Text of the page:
Aside from a couple of minor typographical errors and awkwardly worded sentences (e.g., p. 90, line one under Conclusion C; p. 151 line 29; p. 184, the first line of the second paragraph), Echols' book has many positive qualities and insights that make it a “must read” for anyone working on Judges 5. In typical dissertation style, Echols' work is very detailed and meticulously researched almost to a fault. As one would expect, the first half of his book is more technical and perhaps of more interest to linguists and scholars in this particular field, compared to the second half, which any reading audience can follow. His use of past and present scholarship and primary and secondary sources throughout his argument is exemplary and nearly exhaustive. He uses copious footnoting to bolster his position and inform the reader of bibliographic data for further exploration of focused and tangential topics. This in its own right is a rewarding feature. He handles the vying scholarly positions and issues carefully and judiciously, often drawing his conclusions from several strands of evidence (e.g., the dating of Judges 5 in chapter 3). Echols handles the text diachronically while employing several methodological approaches (e.g., form and literary criticism, cross-cultural text analysis). For the most part, his use of these methods is appropriate for his stated task.

The main difficulties I have with Echols' work rest on his methodological approach in three areas: 1) his comparative analysis of Hebrew texts in chapter 5; 2) his application of cross-cultural text analysis; and 3) his focus on textual emendation of Judges 5.

First, in chapter 5 Echols' line of argument is somewhat unclear when he postulates that the lack of Yahweh's presence in the Song “presupposes” the dominant presence of Yahweh in Israelite texts of similar “genre, occasion and date” (i.e., Habakkuk 3; 2 Samuel 22; Judges 4; Exodus 15) (pp. 93, 13). If Hebrew texts of similar “genre, occasion, and date” repeatedly accredit “Yahweh as deliverer, implicitly and explicitly” (p. 115) then why should we expect any less from Judges 5? Yet Echols propagates exactly the opposite position. He concludes that Yahweh as explicit deliverer in these texts proves that the lack of Yahweh's presence in the Song is “enigmatic” (pp. 115–116). It seems most logical to argue the opposite position of Echols, viz.; Yahweh should be present in the Song as deliverer, which indeed is the case in the canonical text. Therefore, Echols' emended “original” text for the Song presented in his fourth chapter appears to go against the common Israelite literary trend of the period as presented in his fifth chapter.

Next, while Echols is careful in his assessment of the role heroic genres play in texts from a wide range of cultures, most of the examples he employs to formulate the “characteristics” of a given genre throughout chapters 7–9 are often removed from the Song. In some cases they are separated not only culturally and through language differences but also by centuries. I would find his argument more compelling if he had focused on texts germane to the region and closer to the date of the Song.

These two issues aside, my greatest difficulty with Echols' hypothesis lies in his emendation of the canonical text. His desire to label eight of the fourteen appearances of the Tetragrammaton as “secondary,” thus excising them from the “original” text, appears suspect in light of his overall argument (cf. pp. 81–92). Indeed, it is only after assigning secondary status to many of the pertinent verses where Yahweh is the focus that Echols can aver that Yahweh, as deliverer, is only “implicit” in the “original” text (p. 94). While many of his arguments for excising certain texts are based on conclusions of other scholars (cf. chapter 4), it appears that such an approach lends little credence to an ongoing argument that falls unless such a drastic measure is taken (cf. p. 119). Echols himself acknowledges that there is “no consensus over which material is secondary among those who argue against the Song's unity” (p. 89). Even Echols' comment that “the majority of scholars who claim that the Song has been revised agree on vv. 2–5 and 31a as secondary” (italics mine), offers little assurance of an unbiased agenda. Moreover, in this section Echols proposes that the removal of the “secondary” material still “leaves a dramatic story with a coherent plot” (p. 91) yet this was often the argument used in Pentateuchal source studies of the early twentieth century which is all but abandoned today.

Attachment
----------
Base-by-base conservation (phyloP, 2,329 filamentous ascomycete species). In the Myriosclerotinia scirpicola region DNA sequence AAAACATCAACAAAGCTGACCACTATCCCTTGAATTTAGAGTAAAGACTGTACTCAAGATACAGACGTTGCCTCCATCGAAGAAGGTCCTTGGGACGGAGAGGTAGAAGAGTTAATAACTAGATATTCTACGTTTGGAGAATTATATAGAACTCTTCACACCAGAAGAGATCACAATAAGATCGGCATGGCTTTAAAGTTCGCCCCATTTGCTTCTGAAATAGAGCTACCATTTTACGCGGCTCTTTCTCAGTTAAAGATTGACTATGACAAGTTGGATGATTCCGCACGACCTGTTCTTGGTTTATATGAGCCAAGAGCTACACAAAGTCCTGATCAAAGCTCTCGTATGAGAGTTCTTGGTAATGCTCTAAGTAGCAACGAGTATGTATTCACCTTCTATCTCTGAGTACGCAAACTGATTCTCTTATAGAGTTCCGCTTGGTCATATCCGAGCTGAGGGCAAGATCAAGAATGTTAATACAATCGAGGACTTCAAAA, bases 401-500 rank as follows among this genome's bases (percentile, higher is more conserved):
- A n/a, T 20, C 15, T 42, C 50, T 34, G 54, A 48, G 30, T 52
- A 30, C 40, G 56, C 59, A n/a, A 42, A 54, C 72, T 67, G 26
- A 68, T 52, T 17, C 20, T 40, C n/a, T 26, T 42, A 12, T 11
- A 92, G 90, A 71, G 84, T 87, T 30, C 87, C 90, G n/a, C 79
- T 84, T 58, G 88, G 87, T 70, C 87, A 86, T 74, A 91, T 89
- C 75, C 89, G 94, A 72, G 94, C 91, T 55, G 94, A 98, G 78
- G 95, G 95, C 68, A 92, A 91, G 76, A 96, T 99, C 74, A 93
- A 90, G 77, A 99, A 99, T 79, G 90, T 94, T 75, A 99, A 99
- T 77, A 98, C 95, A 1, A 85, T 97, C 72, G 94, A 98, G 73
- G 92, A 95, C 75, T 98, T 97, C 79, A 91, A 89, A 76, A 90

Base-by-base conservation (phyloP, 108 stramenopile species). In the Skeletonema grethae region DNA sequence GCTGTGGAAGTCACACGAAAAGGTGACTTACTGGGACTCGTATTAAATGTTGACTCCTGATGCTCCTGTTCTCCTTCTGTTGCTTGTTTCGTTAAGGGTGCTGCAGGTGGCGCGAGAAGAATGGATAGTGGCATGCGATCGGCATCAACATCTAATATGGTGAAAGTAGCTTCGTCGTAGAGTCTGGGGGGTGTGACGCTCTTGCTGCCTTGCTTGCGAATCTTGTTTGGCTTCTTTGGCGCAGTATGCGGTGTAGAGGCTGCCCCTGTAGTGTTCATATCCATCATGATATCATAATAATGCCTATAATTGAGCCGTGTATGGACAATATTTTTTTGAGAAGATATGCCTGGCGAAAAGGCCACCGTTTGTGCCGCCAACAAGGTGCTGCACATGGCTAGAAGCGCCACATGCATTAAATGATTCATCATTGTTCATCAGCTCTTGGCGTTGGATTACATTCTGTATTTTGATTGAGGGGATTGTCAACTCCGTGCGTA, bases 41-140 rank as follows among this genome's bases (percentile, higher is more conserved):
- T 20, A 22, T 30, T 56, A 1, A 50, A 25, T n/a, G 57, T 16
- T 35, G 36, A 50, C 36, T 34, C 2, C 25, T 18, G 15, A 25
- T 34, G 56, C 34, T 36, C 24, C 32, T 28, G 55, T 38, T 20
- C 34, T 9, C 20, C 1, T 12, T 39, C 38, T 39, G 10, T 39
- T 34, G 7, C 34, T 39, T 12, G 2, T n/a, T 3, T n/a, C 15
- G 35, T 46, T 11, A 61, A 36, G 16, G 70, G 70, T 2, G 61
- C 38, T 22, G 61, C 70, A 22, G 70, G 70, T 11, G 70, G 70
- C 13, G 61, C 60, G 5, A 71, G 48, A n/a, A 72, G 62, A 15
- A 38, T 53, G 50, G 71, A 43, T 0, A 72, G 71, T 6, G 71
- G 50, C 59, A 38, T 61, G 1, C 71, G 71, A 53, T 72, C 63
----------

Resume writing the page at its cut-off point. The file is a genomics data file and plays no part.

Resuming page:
Furthermore, the “original” text, as posited by Echols, has several honoured earthly “deliverers”/“heroes” (i.e., Deborah, Barak, Jael, Zebulun, and Naphtali, p. 187) yet no one individual stands out as the prominent deliverer (p. 116). Ironically, it is Jael, a foreigner, who has the most text devoted to praising her actions (vv. 24–27). This raises the question: why would an Israelite heroic victory song devote so much space to a foreigner? Even if Echols' conclusion that the text is a “heroic victory song” is correct, I would argue that he does not need to remove the focus from Yahweh as deliverer. I believe that Echols' emendations have created this tension by removing the real focus, viz., Yahweh.

In the ancient Near East, rarely was a military victory not attributed to the work of one's god(s). Ancient Near Eastern texts much earlier than the date attributed to the Song prove this fact (cf. any of the Hittite, Assyrian, or Babylonian war annals; e.g., The Ten Year Annals of Great King Murshili II of Hatti). In Israel one would expect such attribution even more so from an early period based on Echols' own conclusions in chapter 5. Could it be that the original text included most, if not all, of what we have today? Thus, the beginning verses, which Echols assigns as “secondary,” set the proper stage for who is the true deliverer, Yahweh. From this perspective, one can see that the Song tells of how Yahweh used: 1) a godly woman (v. 7), 2) an unarmed army (v. 8), 3) fearful Barak (v. 12), 4) incomplete numbers of the tribes (vv. 16, 17, 23), 5) the supernatural (v. 20), 6) the natural (v. 21), and 7) a foreign woman, in order to bring victory. The combination of all these variables (many negative from an ANE and patriarchal perspective) points to a divine deliverer/hero more so than acknowledged by Echols.

Regardless of the difficulties I have with Echols' presentation, I am sure that many scholars will find his work stimulating and a valuable asset in researching Judges 5. Indeed, I am pleased to have his book on my shelf.

Brian Peterson, Wycliffe College